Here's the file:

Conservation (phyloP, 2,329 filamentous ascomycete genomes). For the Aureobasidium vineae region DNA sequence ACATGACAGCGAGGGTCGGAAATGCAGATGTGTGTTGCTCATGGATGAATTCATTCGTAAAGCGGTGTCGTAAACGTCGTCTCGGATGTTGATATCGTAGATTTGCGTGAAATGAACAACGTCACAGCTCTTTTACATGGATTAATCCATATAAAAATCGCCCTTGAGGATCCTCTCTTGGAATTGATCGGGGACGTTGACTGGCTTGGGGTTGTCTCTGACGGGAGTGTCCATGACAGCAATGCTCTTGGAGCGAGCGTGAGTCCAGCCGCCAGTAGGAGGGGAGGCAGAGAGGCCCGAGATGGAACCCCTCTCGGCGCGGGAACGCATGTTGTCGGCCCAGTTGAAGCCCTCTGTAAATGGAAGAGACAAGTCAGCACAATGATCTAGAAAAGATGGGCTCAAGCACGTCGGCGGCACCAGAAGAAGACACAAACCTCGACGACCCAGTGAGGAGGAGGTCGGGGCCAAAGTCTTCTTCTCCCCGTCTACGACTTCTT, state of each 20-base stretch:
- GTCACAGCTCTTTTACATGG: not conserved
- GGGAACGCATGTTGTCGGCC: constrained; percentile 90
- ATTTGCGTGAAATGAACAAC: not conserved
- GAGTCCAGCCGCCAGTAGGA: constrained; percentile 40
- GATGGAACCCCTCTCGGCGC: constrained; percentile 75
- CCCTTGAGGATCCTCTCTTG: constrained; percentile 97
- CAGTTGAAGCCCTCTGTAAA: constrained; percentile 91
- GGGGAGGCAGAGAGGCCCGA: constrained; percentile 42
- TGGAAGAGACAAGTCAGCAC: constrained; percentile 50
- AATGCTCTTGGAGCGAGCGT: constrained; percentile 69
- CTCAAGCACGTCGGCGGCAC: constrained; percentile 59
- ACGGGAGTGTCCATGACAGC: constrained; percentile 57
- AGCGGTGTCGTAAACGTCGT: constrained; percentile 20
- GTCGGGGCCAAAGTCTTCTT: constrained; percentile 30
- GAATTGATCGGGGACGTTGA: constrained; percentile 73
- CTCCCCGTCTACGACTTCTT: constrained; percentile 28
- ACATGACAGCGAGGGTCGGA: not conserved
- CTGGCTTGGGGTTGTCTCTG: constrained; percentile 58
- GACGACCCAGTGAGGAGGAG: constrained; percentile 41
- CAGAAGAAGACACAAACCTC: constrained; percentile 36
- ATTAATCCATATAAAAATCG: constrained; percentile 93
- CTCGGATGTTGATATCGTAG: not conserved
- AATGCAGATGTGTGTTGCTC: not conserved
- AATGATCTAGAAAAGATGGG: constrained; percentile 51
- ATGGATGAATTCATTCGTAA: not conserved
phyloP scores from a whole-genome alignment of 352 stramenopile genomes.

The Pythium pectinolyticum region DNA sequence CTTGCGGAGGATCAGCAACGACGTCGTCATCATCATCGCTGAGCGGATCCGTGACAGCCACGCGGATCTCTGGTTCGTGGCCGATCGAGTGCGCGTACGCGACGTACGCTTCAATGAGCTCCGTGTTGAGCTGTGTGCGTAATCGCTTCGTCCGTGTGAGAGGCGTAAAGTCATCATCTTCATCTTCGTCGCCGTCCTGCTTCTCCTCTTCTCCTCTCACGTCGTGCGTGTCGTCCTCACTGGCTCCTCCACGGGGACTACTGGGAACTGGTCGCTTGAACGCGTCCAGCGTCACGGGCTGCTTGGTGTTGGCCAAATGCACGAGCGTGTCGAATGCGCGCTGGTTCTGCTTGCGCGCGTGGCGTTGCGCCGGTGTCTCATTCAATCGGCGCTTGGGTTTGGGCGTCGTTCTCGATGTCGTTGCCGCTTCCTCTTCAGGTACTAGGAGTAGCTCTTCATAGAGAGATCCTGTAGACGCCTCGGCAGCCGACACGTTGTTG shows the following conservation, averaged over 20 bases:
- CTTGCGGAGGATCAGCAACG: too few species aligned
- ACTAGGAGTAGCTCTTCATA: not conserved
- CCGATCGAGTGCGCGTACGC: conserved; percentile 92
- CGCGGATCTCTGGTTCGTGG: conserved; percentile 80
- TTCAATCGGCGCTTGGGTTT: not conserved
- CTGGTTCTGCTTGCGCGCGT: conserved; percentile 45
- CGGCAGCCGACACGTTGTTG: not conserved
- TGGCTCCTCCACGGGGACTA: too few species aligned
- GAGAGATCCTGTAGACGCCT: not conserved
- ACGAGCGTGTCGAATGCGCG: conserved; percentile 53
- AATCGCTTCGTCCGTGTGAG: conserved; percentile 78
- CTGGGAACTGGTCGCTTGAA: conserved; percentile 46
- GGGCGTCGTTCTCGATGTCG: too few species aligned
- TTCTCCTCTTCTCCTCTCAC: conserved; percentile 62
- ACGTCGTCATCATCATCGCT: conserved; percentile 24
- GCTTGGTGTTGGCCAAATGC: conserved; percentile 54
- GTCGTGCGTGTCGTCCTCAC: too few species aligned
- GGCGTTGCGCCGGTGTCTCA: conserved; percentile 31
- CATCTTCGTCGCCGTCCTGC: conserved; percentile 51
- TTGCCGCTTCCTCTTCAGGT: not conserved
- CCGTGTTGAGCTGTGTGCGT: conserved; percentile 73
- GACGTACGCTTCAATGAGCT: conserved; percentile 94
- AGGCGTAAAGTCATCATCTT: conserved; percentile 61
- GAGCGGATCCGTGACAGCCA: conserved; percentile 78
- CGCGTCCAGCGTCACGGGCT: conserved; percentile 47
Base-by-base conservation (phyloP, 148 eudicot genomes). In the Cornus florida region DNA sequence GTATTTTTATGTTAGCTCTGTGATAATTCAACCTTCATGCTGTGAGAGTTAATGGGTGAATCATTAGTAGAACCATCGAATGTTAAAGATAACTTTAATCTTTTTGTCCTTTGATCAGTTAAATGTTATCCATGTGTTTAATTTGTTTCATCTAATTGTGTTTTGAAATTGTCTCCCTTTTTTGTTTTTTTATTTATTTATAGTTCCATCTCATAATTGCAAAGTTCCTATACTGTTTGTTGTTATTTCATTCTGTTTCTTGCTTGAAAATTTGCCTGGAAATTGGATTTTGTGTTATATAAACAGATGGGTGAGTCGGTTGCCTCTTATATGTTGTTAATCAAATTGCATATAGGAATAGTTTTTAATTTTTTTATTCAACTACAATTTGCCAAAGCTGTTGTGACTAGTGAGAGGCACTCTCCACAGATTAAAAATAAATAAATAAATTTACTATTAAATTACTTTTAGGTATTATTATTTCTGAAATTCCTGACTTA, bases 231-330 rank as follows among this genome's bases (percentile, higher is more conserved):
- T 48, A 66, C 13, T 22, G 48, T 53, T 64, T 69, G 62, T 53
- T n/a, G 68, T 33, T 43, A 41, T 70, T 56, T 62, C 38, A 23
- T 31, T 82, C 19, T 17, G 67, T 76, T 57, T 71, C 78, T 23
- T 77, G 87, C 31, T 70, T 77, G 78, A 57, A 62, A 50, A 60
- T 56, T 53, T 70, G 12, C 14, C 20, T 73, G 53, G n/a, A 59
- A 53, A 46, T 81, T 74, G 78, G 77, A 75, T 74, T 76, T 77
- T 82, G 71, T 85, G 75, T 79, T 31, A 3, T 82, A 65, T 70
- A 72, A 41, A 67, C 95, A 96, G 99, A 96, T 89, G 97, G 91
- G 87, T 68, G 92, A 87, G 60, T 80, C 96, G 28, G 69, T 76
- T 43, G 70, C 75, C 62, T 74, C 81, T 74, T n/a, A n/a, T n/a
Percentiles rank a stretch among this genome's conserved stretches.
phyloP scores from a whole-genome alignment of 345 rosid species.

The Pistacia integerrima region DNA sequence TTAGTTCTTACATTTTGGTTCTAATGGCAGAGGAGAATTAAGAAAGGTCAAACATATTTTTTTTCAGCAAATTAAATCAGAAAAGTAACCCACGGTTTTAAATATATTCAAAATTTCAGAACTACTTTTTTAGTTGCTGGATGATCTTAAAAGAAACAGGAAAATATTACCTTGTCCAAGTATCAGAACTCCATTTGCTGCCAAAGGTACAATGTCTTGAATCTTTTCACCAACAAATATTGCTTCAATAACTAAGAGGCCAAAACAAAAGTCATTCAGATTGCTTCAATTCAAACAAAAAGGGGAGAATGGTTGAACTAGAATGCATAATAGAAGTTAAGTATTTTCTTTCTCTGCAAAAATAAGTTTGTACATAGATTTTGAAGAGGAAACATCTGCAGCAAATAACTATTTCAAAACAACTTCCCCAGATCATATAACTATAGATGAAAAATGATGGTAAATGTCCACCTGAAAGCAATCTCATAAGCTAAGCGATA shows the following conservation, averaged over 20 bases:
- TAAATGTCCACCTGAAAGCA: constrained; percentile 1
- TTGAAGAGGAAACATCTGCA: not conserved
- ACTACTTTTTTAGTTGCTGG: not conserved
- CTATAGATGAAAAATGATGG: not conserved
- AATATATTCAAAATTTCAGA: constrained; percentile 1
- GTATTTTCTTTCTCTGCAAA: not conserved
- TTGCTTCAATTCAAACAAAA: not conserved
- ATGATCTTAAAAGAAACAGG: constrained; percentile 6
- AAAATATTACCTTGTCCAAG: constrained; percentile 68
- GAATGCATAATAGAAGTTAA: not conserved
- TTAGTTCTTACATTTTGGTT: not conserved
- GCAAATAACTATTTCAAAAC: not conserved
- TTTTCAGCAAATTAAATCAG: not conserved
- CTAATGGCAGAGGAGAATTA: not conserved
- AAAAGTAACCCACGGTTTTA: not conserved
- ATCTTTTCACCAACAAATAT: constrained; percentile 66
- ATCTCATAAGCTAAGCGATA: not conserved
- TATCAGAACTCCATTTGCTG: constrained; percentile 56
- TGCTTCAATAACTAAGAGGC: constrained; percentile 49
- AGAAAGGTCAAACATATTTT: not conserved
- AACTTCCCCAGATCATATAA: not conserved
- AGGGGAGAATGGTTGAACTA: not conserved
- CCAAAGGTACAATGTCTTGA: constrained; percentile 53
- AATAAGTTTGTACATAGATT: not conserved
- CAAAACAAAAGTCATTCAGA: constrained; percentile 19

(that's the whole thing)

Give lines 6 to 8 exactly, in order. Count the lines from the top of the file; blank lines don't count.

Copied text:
- GATGGAACCCCTCTCGGCGC: constrained; percentile 75
- CCCTTGAGGATCCTCTCTTG: constrained; percentile 97
- CAGTTGAAGCCCTCTGTAAA: constrained; percentile 91